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Obama proposes tax on unrepatriated corporate profits

Monday, 2 February, 2015

President Obama's 2016 budget proposal today will include a one-time levy on the unrepatriated overseas profits of US corporations, plus a 19 per cent minimum tax on future foreign profits.

Under the current US corporation tax system, income earned and retained by an overseas affiliate of a US company is not taxed in the US, provided the US parent company elects for this exemption. The company is awarded tax credits for its payments to the overseas government, and the 35 per cent US corporation tax rate only applies when the income (or realised capital gains) is repatriated to the US.

This concession (called the ‘check-the-box’ rule after the relevant section of IRS Form 8832) is believed to have helped generate a USD2 trillion accumulation of US corporate profits in foreign jurisdictions. Last year the US Treasury calculated that 14 US-owned multinational businesses had cut their average US corporation tax rate by a quarter over the previous eight years by declining to repatriate foreign profits. Those 14 firms were, at that time, holding USD479 billion of cash assets offshore.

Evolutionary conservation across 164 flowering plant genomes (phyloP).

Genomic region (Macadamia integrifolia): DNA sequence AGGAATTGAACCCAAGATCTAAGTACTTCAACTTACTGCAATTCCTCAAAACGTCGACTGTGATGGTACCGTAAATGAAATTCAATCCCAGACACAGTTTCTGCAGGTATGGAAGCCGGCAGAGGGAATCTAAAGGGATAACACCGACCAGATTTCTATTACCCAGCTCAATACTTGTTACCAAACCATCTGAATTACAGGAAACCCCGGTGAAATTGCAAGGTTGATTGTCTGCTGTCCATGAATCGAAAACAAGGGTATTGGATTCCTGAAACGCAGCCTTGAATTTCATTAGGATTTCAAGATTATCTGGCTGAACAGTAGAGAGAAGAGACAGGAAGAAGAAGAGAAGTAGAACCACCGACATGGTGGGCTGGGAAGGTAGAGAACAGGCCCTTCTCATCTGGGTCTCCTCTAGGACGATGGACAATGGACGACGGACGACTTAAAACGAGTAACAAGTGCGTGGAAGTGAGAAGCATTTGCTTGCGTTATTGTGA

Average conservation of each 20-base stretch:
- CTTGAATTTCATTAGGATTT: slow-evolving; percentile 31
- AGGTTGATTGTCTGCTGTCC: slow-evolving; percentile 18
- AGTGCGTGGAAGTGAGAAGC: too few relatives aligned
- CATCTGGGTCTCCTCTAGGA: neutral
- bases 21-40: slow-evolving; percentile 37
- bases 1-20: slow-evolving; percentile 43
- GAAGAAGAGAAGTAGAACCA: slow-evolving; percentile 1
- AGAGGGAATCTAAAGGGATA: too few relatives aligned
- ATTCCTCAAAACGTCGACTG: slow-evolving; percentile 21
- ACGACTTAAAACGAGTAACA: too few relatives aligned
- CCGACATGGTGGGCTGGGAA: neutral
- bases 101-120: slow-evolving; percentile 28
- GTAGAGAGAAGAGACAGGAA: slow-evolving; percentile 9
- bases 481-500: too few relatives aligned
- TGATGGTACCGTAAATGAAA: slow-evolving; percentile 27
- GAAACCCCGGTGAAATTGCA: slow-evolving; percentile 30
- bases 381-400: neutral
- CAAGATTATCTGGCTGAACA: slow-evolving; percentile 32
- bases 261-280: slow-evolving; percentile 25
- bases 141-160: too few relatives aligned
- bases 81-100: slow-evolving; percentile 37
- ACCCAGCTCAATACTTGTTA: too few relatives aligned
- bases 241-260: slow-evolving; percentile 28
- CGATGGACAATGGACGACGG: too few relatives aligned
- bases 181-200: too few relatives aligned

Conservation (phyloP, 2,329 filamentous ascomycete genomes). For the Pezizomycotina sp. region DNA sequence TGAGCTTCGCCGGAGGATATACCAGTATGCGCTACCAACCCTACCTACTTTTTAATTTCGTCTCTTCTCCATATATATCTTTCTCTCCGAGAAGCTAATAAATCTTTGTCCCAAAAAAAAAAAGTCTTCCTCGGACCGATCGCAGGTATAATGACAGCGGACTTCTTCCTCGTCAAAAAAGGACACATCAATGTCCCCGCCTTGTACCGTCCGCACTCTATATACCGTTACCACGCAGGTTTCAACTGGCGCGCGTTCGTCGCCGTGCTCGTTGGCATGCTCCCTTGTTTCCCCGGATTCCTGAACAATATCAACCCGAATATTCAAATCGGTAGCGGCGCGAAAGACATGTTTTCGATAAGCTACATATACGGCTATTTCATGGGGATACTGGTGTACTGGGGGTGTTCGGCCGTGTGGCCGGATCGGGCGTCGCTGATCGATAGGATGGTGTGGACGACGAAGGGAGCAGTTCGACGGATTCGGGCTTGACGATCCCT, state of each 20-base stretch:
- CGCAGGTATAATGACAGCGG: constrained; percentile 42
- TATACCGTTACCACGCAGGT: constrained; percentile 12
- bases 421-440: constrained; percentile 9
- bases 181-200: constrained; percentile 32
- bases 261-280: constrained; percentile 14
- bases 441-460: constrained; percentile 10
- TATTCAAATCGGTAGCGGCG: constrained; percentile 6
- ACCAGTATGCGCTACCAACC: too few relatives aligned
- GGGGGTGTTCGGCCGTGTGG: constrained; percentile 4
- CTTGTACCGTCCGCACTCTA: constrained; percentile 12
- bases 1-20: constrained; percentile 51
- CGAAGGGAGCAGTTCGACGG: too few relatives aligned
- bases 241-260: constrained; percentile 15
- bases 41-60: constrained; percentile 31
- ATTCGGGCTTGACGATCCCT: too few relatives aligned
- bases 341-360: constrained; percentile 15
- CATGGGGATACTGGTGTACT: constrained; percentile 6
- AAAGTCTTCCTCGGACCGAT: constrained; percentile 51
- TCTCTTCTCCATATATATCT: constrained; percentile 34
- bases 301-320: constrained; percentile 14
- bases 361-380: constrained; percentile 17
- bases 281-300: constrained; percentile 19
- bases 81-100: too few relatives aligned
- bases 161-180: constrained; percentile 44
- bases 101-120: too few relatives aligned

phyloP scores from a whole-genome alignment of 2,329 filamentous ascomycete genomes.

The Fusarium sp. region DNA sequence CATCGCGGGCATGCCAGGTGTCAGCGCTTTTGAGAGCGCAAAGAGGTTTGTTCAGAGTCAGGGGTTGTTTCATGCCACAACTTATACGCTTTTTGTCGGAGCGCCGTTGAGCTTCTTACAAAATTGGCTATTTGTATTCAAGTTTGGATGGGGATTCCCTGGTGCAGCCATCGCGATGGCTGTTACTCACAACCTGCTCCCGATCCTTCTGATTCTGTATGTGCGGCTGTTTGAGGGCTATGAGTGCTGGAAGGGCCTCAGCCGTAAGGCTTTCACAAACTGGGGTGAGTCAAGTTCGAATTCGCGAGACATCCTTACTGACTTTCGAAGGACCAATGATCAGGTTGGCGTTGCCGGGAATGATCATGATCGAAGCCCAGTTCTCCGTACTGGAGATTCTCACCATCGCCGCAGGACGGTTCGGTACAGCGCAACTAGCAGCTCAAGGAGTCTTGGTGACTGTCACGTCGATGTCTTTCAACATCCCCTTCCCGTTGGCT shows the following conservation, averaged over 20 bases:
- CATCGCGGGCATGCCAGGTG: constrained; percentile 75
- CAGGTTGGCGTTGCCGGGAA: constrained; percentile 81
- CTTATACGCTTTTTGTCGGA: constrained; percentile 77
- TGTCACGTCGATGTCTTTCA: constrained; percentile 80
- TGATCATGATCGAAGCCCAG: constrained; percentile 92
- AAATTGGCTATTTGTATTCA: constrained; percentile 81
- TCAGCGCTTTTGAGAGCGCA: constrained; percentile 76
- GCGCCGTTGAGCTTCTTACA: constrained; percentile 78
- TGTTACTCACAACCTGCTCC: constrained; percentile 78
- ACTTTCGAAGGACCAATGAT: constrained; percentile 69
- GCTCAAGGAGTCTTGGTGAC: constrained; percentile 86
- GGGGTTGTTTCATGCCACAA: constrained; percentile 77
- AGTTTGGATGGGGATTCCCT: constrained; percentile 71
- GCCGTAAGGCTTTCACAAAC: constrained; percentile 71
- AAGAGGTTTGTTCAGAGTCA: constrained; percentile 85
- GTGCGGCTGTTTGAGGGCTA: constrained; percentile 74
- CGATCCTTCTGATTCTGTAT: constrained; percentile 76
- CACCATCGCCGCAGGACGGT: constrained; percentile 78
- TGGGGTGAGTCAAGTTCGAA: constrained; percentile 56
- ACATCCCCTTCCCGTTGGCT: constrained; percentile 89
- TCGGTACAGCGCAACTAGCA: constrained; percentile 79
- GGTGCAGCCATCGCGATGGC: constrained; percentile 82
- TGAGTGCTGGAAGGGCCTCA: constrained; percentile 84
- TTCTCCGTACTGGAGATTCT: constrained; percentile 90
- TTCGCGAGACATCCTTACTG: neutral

The exemption has also prompted a number of so-called tax inversions – cross-border mergers involving a large US company and a smaller foreign one, with the resulting combined company being domiciled abroad. The effect is that the company's unrepatriated offshore profits are lost to the US Treasury.

Obama has already taken steps to counter the tax inversion strategy. Now – in the last years of his presidency – he is tackling offshore profits.

His 2016 budget proposes a 14 per cent one-off tax on historical unrepatriated profits, payable whether the cash remains overseas or not. Current and future profits of overseas affiliates would be taxed at a minimum of 19 per cent, although the US parent company could repatriate the funds and reinvest them in the US without paying additional taxes.